LMWH Equals Warfarin for Active Cancer Patient Recurrent VTE Prevention

Tinzaparin does not significantly reduce the rate of recurrent venous thromboembolism in active cancer patients compared with warfarin

  • Date: 19 Aug 2015
  • Author: Lynda Williams, Senior medwireNews Reporter
  • Topic: Supportive Care

medwireNews: The low molecular weight heparin (LWMH) tinzaparin has comparable efficacy to warfarin for the prevention of recurrent venous thromboembolism (VTE) in patients with active cancer, suggest CATCH trial findings.

Over 6 months of follow-up, the primary composite endpoint of recurrent deep vein thrombosis (DVT), fatal or nonfatal pulmonary embolism (PE) and incidental VTE occurred in 31 of the 449 patients treated with tinzaparin 175 IU/kg once daily for 6 months, giving a 6-month incidence of 7.2%.

Similarly, recurrent VTE was reported in 45 of the 451 patients who were randomly assigned to receive tinzaparin once daily for 5 to 10 days followed by 6 months of warfarin with a target international normalised ratio of 2.0 to 3.0, giving a 6-month incidence of 10.5%.

The tinzaparin and warfarin treatment groups also had comparable rates of major bleeding (12 vs 11 affected patients) and overall mortality (150 vs 138 patients).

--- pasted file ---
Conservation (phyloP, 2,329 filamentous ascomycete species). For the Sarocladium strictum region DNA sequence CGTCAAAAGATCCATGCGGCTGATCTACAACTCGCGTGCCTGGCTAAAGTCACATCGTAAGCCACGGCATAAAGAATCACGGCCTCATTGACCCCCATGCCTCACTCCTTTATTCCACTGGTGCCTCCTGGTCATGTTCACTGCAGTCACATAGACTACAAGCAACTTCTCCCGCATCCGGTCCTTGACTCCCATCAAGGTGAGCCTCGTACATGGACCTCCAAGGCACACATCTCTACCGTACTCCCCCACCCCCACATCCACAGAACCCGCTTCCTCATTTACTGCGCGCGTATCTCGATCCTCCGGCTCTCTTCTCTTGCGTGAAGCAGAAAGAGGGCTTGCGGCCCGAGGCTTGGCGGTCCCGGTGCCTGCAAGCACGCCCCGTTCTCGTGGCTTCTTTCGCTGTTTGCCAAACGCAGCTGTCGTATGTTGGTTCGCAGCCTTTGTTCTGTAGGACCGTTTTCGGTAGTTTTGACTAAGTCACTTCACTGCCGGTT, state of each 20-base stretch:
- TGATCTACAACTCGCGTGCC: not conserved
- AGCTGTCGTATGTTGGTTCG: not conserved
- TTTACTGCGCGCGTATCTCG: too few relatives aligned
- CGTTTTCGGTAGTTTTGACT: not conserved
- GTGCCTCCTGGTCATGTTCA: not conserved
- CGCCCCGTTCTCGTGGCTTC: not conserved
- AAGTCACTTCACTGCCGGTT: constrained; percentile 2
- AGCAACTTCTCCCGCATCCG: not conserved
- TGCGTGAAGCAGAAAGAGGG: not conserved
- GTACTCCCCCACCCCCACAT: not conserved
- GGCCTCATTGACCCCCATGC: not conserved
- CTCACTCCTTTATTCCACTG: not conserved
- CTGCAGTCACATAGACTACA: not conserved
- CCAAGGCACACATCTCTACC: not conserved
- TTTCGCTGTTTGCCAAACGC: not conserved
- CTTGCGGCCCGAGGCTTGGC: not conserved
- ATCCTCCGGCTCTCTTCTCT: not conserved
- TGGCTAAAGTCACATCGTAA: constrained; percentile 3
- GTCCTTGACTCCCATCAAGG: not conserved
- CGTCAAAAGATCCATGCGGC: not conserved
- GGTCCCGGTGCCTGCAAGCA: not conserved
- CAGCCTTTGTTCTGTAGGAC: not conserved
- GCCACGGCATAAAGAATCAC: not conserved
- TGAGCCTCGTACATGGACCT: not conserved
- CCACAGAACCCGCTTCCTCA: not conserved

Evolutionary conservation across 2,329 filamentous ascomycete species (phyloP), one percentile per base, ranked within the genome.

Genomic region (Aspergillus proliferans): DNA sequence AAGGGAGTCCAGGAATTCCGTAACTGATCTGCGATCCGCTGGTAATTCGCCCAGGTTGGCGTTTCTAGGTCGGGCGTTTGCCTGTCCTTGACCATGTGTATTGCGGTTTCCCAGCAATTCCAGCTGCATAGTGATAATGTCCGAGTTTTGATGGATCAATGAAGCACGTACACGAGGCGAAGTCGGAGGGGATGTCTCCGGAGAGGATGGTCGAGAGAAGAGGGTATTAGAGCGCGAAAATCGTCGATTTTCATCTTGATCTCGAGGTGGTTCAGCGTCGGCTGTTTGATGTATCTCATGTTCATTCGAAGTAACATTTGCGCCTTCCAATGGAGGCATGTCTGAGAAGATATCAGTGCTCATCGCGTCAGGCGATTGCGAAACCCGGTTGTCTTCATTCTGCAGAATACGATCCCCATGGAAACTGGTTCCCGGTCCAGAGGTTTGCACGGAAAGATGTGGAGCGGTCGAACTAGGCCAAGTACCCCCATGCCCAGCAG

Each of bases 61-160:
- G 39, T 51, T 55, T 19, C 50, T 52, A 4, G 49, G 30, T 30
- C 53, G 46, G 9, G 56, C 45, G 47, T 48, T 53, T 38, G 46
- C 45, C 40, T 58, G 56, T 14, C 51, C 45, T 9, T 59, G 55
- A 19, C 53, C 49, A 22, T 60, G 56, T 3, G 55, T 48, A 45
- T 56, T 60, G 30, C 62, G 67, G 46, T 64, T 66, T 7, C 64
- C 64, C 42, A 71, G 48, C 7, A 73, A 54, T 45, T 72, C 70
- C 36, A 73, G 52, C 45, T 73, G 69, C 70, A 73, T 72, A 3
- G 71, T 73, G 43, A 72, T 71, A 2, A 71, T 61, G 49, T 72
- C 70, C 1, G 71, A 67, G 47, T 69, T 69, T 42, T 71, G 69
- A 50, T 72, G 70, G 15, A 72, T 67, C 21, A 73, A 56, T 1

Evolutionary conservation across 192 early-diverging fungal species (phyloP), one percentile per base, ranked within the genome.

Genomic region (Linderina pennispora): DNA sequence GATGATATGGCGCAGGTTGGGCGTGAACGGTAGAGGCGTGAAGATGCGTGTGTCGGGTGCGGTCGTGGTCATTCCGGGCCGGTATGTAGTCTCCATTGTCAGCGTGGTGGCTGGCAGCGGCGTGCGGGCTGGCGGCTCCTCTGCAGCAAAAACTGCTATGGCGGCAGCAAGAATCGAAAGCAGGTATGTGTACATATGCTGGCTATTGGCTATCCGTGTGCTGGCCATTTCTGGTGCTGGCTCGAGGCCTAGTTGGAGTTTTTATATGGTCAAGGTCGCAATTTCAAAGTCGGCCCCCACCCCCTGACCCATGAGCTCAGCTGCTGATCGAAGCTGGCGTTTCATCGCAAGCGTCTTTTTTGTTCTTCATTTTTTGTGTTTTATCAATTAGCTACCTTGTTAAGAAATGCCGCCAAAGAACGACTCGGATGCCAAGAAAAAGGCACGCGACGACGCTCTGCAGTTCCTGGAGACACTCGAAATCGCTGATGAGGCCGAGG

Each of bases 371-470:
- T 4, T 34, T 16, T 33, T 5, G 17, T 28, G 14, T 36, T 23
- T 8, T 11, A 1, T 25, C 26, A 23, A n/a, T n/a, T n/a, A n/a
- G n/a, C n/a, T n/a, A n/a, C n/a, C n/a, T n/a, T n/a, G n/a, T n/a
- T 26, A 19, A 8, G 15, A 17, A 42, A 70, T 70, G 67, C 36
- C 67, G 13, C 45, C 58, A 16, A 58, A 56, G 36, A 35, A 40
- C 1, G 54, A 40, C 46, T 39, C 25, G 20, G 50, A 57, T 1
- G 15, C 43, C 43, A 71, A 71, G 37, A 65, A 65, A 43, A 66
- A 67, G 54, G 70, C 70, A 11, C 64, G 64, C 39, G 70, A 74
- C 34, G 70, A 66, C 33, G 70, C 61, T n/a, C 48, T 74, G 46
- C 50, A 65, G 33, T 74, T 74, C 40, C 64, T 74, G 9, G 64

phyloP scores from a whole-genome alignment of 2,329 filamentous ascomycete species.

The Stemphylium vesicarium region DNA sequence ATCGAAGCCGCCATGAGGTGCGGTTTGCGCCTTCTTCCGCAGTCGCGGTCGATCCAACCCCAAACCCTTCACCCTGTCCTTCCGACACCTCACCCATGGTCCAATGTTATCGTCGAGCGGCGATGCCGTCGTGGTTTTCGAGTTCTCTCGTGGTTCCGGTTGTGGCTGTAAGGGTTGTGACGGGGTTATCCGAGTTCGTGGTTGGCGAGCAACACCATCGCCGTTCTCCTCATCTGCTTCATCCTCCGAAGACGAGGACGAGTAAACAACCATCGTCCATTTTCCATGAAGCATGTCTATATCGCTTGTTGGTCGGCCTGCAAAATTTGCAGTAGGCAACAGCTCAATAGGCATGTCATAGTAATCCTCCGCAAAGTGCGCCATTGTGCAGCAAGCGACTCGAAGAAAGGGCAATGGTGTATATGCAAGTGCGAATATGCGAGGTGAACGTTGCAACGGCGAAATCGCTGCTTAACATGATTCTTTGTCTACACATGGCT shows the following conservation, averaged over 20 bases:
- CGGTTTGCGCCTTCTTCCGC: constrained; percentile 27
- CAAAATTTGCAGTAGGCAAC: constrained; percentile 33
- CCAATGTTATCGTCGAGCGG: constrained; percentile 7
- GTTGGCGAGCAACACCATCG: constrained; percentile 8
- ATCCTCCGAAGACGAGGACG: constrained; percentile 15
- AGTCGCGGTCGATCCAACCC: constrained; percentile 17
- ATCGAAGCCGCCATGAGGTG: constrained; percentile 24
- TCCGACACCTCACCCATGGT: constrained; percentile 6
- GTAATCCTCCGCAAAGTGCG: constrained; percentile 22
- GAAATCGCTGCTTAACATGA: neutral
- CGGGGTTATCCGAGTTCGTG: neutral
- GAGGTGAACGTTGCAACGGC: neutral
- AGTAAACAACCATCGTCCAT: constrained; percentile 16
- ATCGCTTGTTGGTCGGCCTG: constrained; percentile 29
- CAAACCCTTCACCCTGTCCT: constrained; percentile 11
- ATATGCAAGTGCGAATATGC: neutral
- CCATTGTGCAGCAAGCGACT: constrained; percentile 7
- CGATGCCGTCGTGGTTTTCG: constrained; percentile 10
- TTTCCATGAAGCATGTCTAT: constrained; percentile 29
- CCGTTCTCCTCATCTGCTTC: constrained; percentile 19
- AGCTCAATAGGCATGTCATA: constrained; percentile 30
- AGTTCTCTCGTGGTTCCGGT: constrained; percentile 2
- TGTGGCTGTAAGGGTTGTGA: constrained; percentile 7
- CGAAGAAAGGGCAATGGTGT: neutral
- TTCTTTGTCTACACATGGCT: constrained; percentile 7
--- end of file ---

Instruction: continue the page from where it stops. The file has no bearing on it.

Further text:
Indeed, the only significant difference between the two treatments was a significantly lower rate of clinically relevant but nonmajor bleeding episodes with tinzaparin, with a hazard ratio (HR) of 0.58, the investigators report in JAMA.

Lead author Agnes Lee, from the University of British Columbia in Vancouver, Canada, and team compare their findings with those of the CLOT trial, which found the LMWH dalteparin to be more effective at preventing recurrent VTE than a vitamin K antagonist.

Both studies recruited patients with active cancer – defined as a confirmed diagnosis, disease progression or treatment in the past 6 months – and acute symptomatic proximal DVT and/or PE, but the actual rate of thromboembolism with warfarin was lower in the CATCH trial than had been anticipated, at 10.5% versus the expected 12.6%.

“This potentially affected the power of the trial to detect a benefit associated with tinzaparin”, the researchers explain.

They hypothesise that this lower than expected rate of VTE may “reflect critical differences” in the CATCH and CLOT populations, noting the current study’s patients had lower rates of current cancer treatment, metastases, prior history of VTE and mortality than those in CLOT.

“Consequently, the CATCH population had fewer risk factors for thrombosis and recurrent thrombosis than the CLOT population”, Agnes Lee et al summarise.

“It is possible that a significant reduction in recurrent VTE might be observed with tinzaparin in a higher-risk population.”

Reference

Lee AYY, Kamphisen PW, Meyer G, et al. Tinzaparin vs warfarin for treatment of acute venous thromboembolism in patients with active cancer. A randomized clinical trial. JAMA 2015; 314: 677–686. doi:10.1001/jama.2015.9243

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